China has recommended the use of pesticides against fall armyworms, as the insect spreads across the country’s farmlands, the agriculture ministry said on Wednesday.
Armyworms have been reported in 18 of China’s provinces, regions and municipalities since it was first detected in southwestern Yunnan province in January, a statement on the ministry’s website said.
The fall armyworm “severely threatens the agriculture and grain production security of China”, it said.
China has recommended 25 pesticides for emergency use, and has asked local authorities to guide farmers in the use of these products, which include the insecticides chlorfenapyr and acephate.
The emergency use of these pesticides to combat armyworms would last until the end of next year, the ministry said.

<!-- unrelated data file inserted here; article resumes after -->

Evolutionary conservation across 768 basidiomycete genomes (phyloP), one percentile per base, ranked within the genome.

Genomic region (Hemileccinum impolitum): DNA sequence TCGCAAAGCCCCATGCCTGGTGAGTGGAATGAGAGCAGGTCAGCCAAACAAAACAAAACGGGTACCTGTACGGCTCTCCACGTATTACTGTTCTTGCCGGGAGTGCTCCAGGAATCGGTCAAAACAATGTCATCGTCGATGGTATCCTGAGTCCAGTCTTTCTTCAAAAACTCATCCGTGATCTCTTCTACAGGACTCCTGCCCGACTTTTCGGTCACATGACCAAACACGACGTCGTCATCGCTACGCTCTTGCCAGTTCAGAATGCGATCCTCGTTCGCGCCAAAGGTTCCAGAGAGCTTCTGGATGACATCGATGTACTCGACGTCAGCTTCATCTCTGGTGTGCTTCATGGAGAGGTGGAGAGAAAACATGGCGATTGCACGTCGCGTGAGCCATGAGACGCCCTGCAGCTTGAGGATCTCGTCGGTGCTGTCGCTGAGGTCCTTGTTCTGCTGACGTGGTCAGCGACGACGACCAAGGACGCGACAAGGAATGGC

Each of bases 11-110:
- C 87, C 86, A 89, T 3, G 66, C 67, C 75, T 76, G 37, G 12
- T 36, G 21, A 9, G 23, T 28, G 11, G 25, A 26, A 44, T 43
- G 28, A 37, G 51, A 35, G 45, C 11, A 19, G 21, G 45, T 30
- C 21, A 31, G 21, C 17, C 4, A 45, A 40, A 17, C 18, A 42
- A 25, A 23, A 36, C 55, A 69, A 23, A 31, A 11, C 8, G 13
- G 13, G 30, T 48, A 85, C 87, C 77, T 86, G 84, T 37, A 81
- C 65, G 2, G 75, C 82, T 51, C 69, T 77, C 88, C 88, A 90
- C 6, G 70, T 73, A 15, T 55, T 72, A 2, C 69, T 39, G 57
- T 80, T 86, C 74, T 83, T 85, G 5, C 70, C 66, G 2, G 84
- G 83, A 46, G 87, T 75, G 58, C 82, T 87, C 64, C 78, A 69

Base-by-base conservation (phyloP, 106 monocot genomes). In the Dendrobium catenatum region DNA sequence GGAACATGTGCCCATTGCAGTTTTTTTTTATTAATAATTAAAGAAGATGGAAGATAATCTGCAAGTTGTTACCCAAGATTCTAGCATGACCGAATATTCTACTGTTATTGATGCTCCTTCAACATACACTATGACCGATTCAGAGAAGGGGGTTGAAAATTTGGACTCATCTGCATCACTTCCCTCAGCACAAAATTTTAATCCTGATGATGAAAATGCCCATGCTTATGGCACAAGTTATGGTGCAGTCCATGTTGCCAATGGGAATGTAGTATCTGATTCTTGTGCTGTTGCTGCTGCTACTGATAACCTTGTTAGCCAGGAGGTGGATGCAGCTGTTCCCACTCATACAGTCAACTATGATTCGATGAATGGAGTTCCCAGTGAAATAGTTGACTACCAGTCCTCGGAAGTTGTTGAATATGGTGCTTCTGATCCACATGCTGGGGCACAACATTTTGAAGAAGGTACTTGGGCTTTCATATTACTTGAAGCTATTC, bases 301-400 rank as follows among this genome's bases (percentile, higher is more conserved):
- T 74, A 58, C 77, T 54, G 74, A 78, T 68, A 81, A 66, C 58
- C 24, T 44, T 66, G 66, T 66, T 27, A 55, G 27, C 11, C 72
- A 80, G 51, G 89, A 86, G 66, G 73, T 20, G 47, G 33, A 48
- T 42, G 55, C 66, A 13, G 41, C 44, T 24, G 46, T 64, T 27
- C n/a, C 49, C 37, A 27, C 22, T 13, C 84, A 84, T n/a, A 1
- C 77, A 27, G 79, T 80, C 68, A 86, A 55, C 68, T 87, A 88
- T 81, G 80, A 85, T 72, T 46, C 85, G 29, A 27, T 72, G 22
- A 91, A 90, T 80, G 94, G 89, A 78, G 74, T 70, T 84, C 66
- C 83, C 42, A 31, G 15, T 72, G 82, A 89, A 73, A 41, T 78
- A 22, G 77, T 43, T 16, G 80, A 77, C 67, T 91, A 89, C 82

Fall armyworms, which feast in large numbers on the leaves and stems of many plant species – including sorghum, corn and sugar cane – can infest and damage hundreds of hectares of crops overnight. The pest was expected to reach the country’s northeastern corn belt by this month or July, an analyst with a government think tank said.
Armyworm to bite China’s under pressure food supply within two months as trade war tariffs limit US crop imports
The pest has been found in at least 92,000 hectares (227,340 acres) of farmland in China, mostly in corn and some sugar cane crops.
China, Thailand and rest of Asia brace for invasion of a destructive American pest: fall armyworms
China had about 130 million hectares of arable land as of the end of 2017 and grows corn on about 42 million hectares. Sugar cane covered 1.24 million hectares in the year 2018-19.